Home burglary can be deterred

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    Many people know that crime happens around them, but most do not take necessary precautions to keep themselves from being a victim until it is too late.

    Senior finance major Andrew Pulliam and senior biology major Travis Jones took steps to make their home safer, but only after their house was burglarized last June. The two live on West Biddison Street located close to Bluebonnet Circle Park.

    Pulliam had left a key under a mat on the front porch. It was only there a few hours, but that was all it took for someone to burglarize their home.

    Jones said the burglars stole two laptops, a stereo system, glasses, a watch, a small dish of change and even disposable razors from the home. It appeared that the burglar attempted to take the television, but could not remove it from the wall.

    “Although we had a lot taken, it would have definitely made matters much worse if the TV had been gone,” Pulliam said.

    After the incident, the Fort Worth Police Department came to the home to take down the police report. While there, the police informed Jones and Pulliam that their door could be kicked in even when they locked the bolt and handle.

    Jones wasted no time in taking preventative measures, because he believed another burglary might be attempted to steal the television that was left behind. Jones immediately bought a quarter inch thick steel bar that fits into brackets located on both sides of the door.

    Jones said he walked up to a man at Lowe’s and said, “Hey, I’m expecting someone to break into my house tonight, what can you do for me?”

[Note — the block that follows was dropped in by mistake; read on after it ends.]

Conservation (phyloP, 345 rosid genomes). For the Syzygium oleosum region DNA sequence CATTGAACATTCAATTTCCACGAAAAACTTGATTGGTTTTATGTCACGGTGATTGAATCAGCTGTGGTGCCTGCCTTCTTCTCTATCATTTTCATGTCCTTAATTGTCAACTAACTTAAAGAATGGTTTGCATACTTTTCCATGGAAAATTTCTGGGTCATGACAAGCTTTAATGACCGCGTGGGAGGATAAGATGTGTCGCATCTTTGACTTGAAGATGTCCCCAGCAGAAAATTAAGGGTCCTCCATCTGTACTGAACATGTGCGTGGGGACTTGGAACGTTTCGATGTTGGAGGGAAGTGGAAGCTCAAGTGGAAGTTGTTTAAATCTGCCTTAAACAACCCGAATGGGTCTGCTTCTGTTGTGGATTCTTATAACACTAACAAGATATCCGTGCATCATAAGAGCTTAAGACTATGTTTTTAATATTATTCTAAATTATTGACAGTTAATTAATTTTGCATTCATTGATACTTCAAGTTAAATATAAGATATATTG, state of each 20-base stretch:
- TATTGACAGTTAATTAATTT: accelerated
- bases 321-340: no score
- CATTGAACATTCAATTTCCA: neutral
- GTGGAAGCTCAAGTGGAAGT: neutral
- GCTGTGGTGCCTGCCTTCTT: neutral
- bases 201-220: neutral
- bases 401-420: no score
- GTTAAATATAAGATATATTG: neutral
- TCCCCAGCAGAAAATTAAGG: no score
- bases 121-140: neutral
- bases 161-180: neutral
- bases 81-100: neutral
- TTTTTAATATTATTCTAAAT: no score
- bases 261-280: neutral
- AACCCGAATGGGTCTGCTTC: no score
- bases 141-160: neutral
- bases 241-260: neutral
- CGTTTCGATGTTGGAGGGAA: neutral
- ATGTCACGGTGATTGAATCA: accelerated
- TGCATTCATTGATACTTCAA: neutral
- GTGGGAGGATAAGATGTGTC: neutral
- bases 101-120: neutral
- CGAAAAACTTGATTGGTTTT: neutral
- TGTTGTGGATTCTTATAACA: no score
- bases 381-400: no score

The man responded by showing Jones the steel bar.

    “[Jones] actually put them up on all three doors in the house so that it really gives you a peace of mind that your simple conventional locks can’t give after a burglary,” Pulliam said.

    The two also purchased an alarm system to try to prevent future incidents, Pulliam said.

    According to Fort Worth Police Department crime statistics between January and December 2009, 102 crimes occurred in the area immediately located around the university.

    Thirty-one of the 102 crimes were burglary of residence.

    The Fort Worth Police Department West Division did not return multiple calls and messages for requests of a video interview.

    TCU Chief of Police Steve McGee said to not give someone a reason to burglarize your house. Make sure windows and doors lock well and that there is no overgrown shrubbery for someone to hide in. He said some other deterrents students could use is to get an alarm, an alarm sticker, an alarm sign, or get dogs.

    Burglars often live within a mile to two miles of a house they would burglarize, McGee said.

    “They know peoples’ habits,” McGee said. “They’ve walked by or driven by and they know when people come and go.”